Abstract: In order to understand the systematic regulation of the cell cycle, we need more precise tools for cell-cycle perturbation. Optogenetics is a powerful technique for precisely controlling cellular signaling at higher spatial and temporal resolution. Here, we report optogenetic tools for the rapid and reversible control of cell-cycle checkpoints with a red/far-red light photoreceptor, phytochrome B (PhyB). We established fission yeast cells producing phycocyanobilin as a chromophore of PhyB, and demonstrated light-dependent protein recruitment to the plasma membrane, nucleus, and kinetochore. Using this system, we developed optogenetic manipulation of the cell cycle in two ways: the Opto-G2/M checkpoint triggered G2/M cell cycle arrest in response to red light, and Opto-SAC induced a spindle assembly checkpoint (SAC) in response to red light and then quickly released the SAC by far-red light.

Light-powered Escherichia coli cell division for chemical production.

blue red BphS EL222 E. coli Cell cycle control Endogenous gene expression Immediate control of second messengers Multichromatic
Nat Commun, 8 May 2020 DOI: 10.1038/s41467-020-16154-3 Link to full text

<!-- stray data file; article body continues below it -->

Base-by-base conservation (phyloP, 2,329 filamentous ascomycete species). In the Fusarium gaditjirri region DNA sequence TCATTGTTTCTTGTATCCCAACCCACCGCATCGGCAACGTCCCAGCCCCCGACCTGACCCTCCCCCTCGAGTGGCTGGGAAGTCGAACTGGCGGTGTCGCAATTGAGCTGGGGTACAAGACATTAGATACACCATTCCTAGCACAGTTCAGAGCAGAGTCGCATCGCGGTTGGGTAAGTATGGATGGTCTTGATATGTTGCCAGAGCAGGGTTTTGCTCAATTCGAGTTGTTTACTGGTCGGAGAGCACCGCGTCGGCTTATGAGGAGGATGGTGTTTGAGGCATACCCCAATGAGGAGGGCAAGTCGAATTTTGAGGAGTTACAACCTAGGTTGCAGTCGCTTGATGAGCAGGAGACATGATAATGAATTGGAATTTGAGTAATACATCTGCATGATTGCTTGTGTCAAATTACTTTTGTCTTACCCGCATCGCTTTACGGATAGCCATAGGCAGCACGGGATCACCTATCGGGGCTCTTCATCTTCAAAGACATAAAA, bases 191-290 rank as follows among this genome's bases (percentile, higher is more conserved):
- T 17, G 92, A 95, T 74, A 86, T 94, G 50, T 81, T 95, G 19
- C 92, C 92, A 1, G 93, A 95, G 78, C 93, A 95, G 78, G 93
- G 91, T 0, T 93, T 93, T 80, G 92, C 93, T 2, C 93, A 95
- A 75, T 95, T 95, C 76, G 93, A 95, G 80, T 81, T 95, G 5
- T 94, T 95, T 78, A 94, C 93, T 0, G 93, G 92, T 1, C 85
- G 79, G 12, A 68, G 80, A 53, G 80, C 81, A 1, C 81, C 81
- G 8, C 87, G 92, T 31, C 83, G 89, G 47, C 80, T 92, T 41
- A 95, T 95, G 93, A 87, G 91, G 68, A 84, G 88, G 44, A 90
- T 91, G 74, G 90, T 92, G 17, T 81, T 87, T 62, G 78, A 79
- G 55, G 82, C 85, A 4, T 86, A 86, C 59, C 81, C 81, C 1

Abstract: Cell division can perturb the metabolic performance of industrial microbes. The C period of cell division starts from the initiation to the termination of DNA replication, whereas the D period is the bacterial division process. Here, we first shorten the C and D periods of E. coli by controlling the expression of the ribonucleotide reductase NrdAB and division proteins FtsZA through blue light and near-infrared light activation, respectively. It increases the specific surface area to 3.7 μm-1 and acetoin titer to 67.2 g·L-1. Next, we prolong the C and D periods of E. coli by regulating the expression of the ribonucleotide reductase NrdA and division protein inhibitor SulA through blue light activation-repression and near-infrared (NIR) light activation, respectively. It improves the cell volume to 52.6 μm3 and poly(lactate-co-3-hydroxybutyrate) titer to 14.31 g·L-1. Thus, the optogenetic-based cell division regulation strategy can improve the efficiency of microbial cell factories.

A Live-Cell Screen for Altered Erk Dynamics Reveals Principles of Proliferative Control.

blue iLID mouse epidermal keratinocytes Signaling cascade control Cell cycle control
Cell Syst, 16 Mar 2020 DOI: 10.1016/j.cels.2020.02.005 Link to full text